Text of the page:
Slovakia, here we come!

In our last post we were still in Germany, but very close to the Austrian border.  Biking into the second of the seven countries that we will be biking through was exciting, though if you blinked at the wrong time you’d miss the border crossing.  On the one side of the trail a small rusty sign getting enveloped by the tree it was nailed to marked the location of the “landes grenze” – the country border.  There was no one there to check passports or anything – a perk, I suppose, of travelling within the European Union.

Austria proved to have some of the smoothest, flattest bike paths that we’ve been on yet.  Also, the path often stayed close to the Danube, unlike some of Germany where you catch periodic glimpses of the river as you navigate through scenery that consists of mostly fields, forests, and small towns.  Our first day in Austria was our longest biking distance so far – just shy of 100 km.  The distance seemed much shorter, however, as terrain is usually a bigger factor in biking fatigue than your actual distance.  That night we stayed in Linz, the third biggest city in Austria (though that actually doesn’t say too much – a quarter of the Austrian population lives in Vienna.  Most of the rest of Austria is rural).

Our next day of biking included an excursion to Mauthausen, one of the largest World War II concentration camps in Austria.  The sobering atmosphere of the camp was augmented by clouds and rumbling thunder that rolled in just as we arrived at the camp and that lingered as we toured the bleak grounds.  The storm clouds passed just after we left Mauthausen, however, and that evening we got to the small town of Grein after another day pleasant biking.

The biking after Grein was on smooth, flat terrain, but we noticed the flipside to being on these ideal bike paths – scads of other bikers.  The stretch between Passau and Vienna is by far the most famous section of the Danube bike path, and many groups rent bikes and panniers to do a three or four day trip.  We don’t count ourselves among their ranks, however, as we’re biking a much longer distance and our clip is about twice as fast as most of theirs.

The afternoon and evening of the day after Grein was, however, perhaps one of our favorite times here so far.  We entered the Wachau region – a beautiful area with ancient small towns surrounded by mostly vineyards and apricot orchards.  We explored a medieval tower with spiral staircase that led to the top of the tower.  Apparently this tower is always open for curious people like us to explore.  If there were anything this old in America, I’m sure it would be off limits for passersby to investigate.  From the top of the tower we had a great view of the Danube and the town until dusk set in and we had to end our enjoyable evening in the Wachau.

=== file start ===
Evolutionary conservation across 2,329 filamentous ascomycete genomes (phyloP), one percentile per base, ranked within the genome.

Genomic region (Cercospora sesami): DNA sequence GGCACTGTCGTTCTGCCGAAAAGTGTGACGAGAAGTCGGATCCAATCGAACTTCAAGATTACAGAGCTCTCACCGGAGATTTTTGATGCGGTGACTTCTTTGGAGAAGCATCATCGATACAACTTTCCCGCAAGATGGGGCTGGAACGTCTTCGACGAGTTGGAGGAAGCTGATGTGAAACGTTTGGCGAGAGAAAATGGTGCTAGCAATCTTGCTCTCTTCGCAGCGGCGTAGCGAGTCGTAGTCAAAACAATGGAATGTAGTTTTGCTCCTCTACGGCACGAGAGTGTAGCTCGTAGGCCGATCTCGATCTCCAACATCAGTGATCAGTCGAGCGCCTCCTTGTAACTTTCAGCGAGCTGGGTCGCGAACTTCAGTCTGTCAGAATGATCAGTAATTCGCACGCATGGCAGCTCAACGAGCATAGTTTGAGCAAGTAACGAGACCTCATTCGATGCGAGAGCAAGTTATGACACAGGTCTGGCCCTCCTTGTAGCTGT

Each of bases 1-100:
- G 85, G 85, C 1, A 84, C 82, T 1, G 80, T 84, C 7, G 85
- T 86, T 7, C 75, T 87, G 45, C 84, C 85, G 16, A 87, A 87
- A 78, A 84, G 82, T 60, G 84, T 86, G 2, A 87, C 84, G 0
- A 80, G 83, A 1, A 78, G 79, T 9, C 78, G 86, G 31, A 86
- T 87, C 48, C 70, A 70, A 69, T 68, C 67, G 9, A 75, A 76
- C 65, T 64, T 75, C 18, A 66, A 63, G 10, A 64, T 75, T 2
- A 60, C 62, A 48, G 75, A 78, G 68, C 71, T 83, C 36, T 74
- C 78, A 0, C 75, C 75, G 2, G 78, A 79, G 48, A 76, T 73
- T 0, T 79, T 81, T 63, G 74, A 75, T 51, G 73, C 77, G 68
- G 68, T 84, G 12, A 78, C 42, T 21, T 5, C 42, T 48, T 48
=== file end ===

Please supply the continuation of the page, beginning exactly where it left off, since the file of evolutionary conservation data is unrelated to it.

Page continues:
The next day we were scheduled to get to Stockerau (a city not far from Vienna), where we would meet a group from Lancaster to do a week of English day-camp at a church in Stockerau.  Around mid-afternoon we came to a large sign beside the path that said simply “2000.”  We checked our map and found that we were 2000 kilometers from our ultimate destination – the Black Sea (the entire river is 2840 kilometers long).  That day was one of the hottest days so far, but we knew we would be able to get a long shower after meeting up with our host family.  We met up with the group and with our host family, the beginning of our short-term mission section of the trip.  This section of the trip deserves its own blog post, which we will hopefully have up soon.

Today we are biking from Stockerau through Vienna, and tomorrow we hope to enter our third country – Slovakia.  This means we’ll be leaving some now familiar things – the German language, the Euro, and, in some cases, well-marked bike routes.  And we’ll be entering countries where the city names have more diacritic markings than actual letters.  But we are armed with a bike route book and a phrasebook with all of the eastern European languages that we plan to encounter – what more could you need?

Austrian Border

The border crossing into Austria

David touching the Danube

David touching the Danube

Riding through the countryside

Riding through the countryside

Vineyards in the Wachau region

Vineyards in the Wachau region

Riding through St. Michael

Riding through St. Michael

On top of the medieval tower in St. Michael

On top of the medieval tower in St. Michael

Only 2000 more kilometers to the Black Sea!

Only 2000 more kilometers to the Black Sea!

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2 Responses to “Slovakia, here we come!”

  1. Daryl Says:

    Thanks for the pics. That scenery is neat.

  2. Uncle Bill Says:

    2000 km? You are almost there. Remember, since you are following a river it is all downhill (on average).

    It sure sounds like a great trip. I can’t wait to see all the pictures and hear more details.

    Have fun.

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